Kiplinger’s Personal Finance: Healthcare Deals Abroad

Emma Patch Kiplinger’s Personal Finance

Brenna Williams, 28, of Fresno, Calif., has universal healthcare coverage, but when she started looking into fertility treatments to start a family, she was flattered by the out-of-pocket cost.

So while some friends in her shoes began looking for a job at an American company that would offer to offset or cover the cost of fertility care for their employees, and others took out second mortgages on their homes to pay medical bills, Williams had another idea: Mexico.

And so began Williams’ journey back and forth down the California coast to Tijuana, where she received three rounds of in vitro fertilization treatment for a fraction of the price offered to her at home. The first round cost $3,500 and $1,000 for the drugs, and each round after that was only $1,500 before the drug cost. In the US, nearly $20,000 was quoted for just one run.

Each year, millions of US residents travel abroad for medical procedures that cost much less than they would pay in the United States. The medical tourism industry is preparing for a new wave of medical travelers in 2023 as home healthcare costs continue to rise.

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Medical tourism first became popular decades ago, when wealthy people, mostly women, started traveling for expensive cosmetic treatments. Medical tourism now includes everything from dental implants to knee replacements.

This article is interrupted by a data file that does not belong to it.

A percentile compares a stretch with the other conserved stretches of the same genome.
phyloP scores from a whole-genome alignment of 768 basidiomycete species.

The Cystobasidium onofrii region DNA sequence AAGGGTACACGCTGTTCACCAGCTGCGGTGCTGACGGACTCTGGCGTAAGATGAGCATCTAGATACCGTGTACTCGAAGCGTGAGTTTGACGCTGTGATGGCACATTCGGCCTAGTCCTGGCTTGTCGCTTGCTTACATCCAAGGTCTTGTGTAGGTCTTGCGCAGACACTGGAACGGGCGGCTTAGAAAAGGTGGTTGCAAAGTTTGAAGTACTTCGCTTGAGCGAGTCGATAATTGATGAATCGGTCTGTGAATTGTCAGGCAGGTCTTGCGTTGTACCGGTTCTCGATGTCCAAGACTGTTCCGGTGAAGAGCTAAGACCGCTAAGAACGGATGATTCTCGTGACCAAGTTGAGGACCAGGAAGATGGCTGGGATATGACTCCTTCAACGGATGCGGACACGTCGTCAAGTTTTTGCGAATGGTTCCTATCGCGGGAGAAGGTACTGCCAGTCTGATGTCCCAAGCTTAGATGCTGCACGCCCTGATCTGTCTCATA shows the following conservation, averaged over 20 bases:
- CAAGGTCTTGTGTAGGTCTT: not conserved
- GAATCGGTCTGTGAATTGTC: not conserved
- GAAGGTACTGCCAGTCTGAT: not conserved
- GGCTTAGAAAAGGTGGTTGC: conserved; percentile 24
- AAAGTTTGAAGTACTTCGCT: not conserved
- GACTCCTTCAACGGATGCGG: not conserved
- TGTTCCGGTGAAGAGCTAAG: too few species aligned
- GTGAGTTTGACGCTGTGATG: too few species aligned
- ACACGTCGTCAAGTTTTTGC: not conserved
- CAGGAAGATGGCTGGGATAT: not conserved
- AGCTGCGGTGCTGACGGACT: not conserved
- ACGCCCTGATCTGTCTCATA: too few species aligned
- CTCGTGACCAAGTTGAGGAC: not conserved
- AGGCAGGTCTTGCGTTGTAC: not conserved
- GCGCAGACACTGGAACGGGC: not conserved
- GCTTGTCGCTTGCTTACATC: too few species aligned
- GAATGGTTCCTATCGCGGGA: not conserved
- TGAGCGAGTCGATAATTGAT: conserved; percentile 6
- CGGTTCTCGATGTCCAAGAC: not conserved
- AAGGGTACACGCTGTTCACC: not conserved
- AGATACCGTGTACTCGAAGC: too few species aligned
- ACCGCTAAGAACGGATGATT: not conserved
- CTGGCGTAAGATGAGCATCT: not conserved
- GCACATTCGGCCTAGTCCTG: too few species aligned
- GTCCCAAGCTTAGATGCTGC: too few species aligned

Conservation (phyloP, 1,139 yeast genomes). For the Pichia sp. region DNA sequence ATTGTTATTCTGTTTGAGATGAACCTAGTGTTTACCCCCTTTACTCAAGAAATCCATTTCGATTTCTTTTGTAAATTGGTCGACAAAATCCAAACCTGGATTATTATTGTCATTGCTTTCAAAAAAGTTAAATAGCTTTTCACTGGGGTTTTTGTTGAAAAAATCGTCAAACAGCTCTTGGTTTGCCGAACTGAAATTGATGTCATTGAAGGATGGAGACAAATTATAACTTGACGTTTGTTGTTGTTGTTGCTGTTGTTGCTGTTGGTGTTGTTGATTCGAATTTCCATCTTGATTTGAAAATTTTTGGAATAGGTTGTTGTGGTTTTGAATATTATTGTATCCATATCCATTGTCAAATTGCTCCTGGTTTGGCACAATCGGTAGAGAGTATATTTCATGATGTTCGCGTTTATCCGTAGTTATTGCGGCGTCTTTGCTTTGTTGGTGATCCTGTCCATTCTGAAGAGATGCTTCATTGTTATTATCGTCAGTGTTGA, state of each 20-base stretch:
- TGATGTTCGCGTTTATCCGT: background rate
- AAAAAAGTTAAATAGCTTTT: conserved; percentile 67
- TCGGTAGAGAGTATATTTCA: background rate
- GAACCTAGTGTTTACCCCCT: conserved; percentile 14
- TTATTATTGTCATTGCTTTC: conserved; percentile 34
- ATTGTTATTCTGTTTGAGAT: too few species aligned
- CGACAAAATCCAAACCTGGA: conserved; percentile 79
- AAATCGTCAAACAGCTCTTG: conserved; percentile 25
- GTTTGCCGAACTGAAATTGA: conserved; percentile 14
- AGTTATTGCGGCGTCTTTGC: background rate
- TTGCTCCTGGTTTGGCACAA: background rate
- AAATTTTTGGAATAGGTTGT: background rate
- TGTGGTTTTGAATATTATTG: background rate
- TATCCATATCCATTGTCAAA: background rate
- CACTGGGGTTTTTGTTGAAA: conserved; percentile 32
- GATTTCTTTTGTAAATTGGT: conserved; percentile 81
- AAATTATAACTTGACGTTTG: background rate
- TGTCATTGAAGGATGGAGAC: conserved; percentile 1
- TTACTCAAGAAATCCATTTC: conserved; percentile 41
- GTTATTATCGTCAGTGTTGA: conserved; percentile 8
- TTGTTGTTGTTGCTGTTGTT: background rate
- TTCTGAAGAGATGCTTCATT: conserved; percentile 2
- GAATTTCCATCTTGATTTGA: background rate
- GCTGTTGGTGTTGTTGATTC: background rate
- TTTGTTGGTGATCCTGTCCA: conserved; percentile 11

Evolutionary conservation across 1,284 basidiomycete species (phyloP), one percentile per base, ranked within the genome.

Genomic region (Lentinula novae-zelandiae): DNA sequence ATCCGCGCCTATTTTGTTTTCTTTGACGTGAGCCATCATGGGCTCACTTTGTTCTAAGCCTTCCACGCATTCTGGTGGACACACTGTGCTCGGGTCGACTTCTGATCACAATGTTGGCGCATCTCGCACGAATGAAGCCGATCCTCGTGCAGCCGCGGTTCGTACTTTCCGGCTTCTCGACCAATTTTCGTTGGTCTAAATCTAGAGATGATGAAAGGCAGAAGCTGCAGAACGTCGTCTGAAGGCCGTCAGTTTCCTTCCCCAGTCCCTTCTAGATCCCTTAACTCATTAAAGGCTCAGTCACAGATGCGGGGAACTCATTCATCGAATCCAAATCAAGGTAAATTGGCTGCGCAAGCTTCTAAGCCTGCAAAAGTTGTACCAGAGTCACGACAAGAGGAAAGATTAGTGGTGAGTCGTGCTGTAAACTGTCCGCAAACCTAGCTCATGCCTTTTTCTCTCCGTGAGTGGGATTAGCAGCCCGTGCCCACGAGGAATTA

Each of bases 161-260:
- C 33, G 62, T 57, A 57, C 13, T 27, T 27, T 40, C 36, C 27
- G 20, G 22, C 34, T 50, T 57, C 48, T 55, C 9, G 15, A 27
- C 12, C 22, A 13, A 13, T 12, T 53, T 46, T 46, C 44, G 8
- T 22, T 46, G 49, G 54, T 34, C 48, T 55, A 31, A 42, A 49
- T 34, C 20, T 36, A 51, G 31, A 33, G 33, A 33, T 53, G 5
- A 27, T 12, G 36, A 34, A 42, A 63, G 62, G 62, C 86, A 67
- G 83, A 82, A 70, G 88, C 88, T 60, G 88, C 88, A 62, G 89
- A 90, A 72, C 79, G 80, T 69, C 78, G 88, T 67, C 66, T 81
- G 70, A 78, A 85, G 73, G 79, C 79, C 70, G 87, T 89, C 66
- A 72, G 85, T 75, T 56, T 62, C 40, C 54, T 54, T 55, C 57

Before you consider traveling outside the United States for a medical procedure, check out the quality of care. Making decisions based on price alone could easily put you at risk of infection or some other complication.

Stick to approved facilities, says Joseph Woodman, CEO of Patients Beyond Borders, a medical tourism advisory agency. Where you find reputable and affordable facilities, you’ll also find cheaper clinics that set up shop nearby and are looking to entice clients with less expensive, affordable care.

Dental care is one of the most popular procedures in the list of medical tourism. If you’re going to travel for dentistry, make sure the dentist is board certified — or, at the very least, a member of the American Dental Association or the International Association of Cosmetic Dentists.

For other types of care, look for hospitals accredited by the Joint Commission International. There are now over 1,000 JCI accredited hospitals in the world, all of which follow standards that ensure good hygiene practices as well as industry standards before and after surgery. You can find listings of internationally certified plastic surgeons at

The Centers for Disease Control and Prevention also provides guidance for Americans traveling abroad for medical care, including recommendations to see a home healthcare provider beforehand to discuss your plans and potential risks; purchase traveler health insurance that covers medical evacuation; and understand the physical limitations your planned procedure may place during your recovery.

The CDC also warns of other complications, such as language barriers, and the risk of antibiotic-resistant infectious diseases and infections, which may be more prevalent in foreign countries. In addition, traveling after surgery can be risky as it often increases the risk of blood clots. For complete CDC guidance on medical tourism, visit

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